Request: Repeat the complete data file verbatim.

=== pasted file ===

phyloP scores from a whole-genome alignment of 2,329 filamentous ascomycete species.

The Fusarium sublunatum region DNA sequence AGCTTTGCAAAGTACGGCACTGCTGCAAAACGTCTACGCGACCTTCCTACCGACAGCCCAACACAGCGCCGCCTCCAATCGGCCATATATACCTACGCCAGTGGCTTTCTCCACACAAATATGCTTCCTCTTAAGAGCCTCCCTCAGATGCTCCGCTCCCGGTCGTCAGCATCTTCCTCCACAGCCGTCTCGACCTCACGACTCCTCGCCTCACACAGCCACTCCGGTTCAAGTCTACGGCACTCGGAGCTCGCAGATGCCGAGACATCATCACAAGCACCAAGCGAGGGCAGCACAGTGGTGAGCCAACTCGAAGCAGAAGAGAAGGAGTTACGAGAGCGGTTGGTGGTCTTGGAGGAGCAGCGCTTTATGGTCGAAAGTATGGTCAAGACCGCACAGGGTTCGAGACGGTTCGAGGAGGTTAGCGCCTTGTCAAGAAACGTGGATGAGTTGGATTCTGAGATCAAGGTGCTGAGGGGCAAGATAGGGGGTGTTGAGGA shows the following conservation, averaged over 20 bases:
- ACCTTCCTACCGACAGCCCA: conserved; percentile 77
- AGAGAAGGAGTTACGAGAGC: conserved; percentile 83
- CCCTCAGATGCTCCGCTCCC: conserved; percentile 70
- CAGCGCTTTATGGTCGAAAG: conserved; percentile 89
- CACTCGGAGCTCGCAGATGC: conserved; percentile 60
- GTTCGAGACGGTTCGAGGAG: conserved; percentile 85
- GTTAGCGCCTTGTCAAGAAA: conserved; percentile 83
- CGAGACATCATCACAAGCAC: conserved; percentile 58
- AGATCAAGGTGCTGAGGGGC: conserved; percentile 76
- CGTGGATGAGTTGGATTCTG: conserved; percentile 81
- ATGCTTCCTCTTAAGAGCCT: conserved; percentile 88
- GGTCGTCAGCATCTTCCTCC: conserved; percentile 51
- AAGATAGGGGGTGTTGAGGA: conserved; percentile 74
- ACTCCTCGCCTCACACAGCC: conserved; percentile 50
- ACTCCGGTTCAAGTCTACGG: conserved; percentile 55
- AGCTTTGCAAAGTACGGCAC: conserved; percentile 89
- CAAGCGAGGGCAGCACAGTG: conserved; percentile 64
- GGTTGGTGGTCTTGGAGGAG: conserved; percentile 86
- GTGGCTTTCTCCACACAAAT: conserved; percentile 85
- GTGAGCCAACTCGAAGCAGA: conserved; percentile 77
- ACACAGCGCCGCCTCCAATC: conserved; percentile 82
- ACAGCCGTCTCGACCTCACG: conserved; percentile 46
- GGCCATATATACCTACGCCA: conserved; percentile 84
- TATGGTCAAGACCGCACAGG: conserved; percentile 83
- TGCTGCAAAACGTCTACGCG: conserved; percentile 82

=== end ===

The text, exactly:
phyloP scores from a whole-genome alignment of 2,329 filamentous ascomycete species.

The Fusarium sublunatum region DNA sequence AGCTTTGCAAAGTACGGCACTGCTGCAAAACGTCTACGCGACCTTCCTACCGACAGCCCAACACAGCGCCGCCTCCAATCGGCCATATATACCTACGCCAGTGGCTTTCTCCACACAAATATGCTTCCTCTTAAGAGCCTCCCTCAGATGCTCCGCTCCCGGTCGTCAGCATCTTCCTCCACAGCCGTCTCGACCTCACGACTCCTCGCCTCACACAGCCACTCCGGTTCAAGTCTACGGCACTCGGAGCTCGCAGATGCCGAGACATCATCACAAGCACCAAGCGAGGGCAGCACAGTGGTGAGCCAACTCGAAGCAGAAGAGAAGGAGTTACGAGAGCGGTTGGTGGTCTTGGAGGAGCAGCGCTTTATGGTCGAAAGTATGGTCAAGACCGCACAGGGTTCGAGACGGTTCGAGGAGGTTAGCGCCTTGTCAAGAAACGTGGATGAGTTGGATTCTGAGATCAAGGTGCTGAGGGGCAAGATAGGGGGTGTTGAGGA shows the following conservation, averaged over 20 bases:
- ACCTTCCTACCGACAGCCCA: conserved; percentile 77
- AGAGAAGGAGTTACGAGAGC: conserved; percentile 83
- CCCTCAGATGCTCCGCTCCC: conserved; percentile 70
- CAGCGCTTTATGGTCGAAAG: conserved; percentile 89
- CACTCGGAGCTCGCAGATGC: conserved; percentile 60
- GTTCGAGACGGTTCGAGGAG: conserved; percentile 85
- GTTAGCGCCTTGTCAAGAAA: conserved; percentile 83
- CGAGACATCATCACAAGCAC: conserved; percentile 58
- AGATCAAGGTGCTGAGGGGC: conserved; percentile 76
- CGTGGATGAGTTGGATTCTG: conserved; percentile 81
- ATGCTTCCTCTTAAGAGCCT: conserved; percentile 88
- GGTCGTCAGCATCTTCCTCC: conserved; percentile 51
- AAGATAGGGGGTGTTGAGGA: conserved; percentile 74
- ACTCCTCGCCTCACACAGCC: conserved; percentile 50
- ACTCCGGTTCAAGTCTACGG: conserved; percentile 55
- AGCTTTGCAAAGTACGGCAC: conserved; percentile 89
- CAAGCGAGGGCAGCACAGTG: conserved; percentile 64
- GGTTGGTGGTCTTGGAGGAG: conserved; percentile 86
- GTGGCTTTCTCCACACAAAT: conserved; percentile 85
- GTGAGCCAACTCGAAGCAGA: conserved; percentile 77
- ACACAGCGCCGCCTCCAATC: conserved; percentile 82
- ACAGCCGTCTCGACCTCACG: conserved; percentile 46
- GGCCATATATACCTACGCCA: conserved; percentile 84
- TATGGTCAAGACCGCACAGG: conserved; percentile 83
- TGCTGCAAAACGTCTACGCG: conserved; percentile 82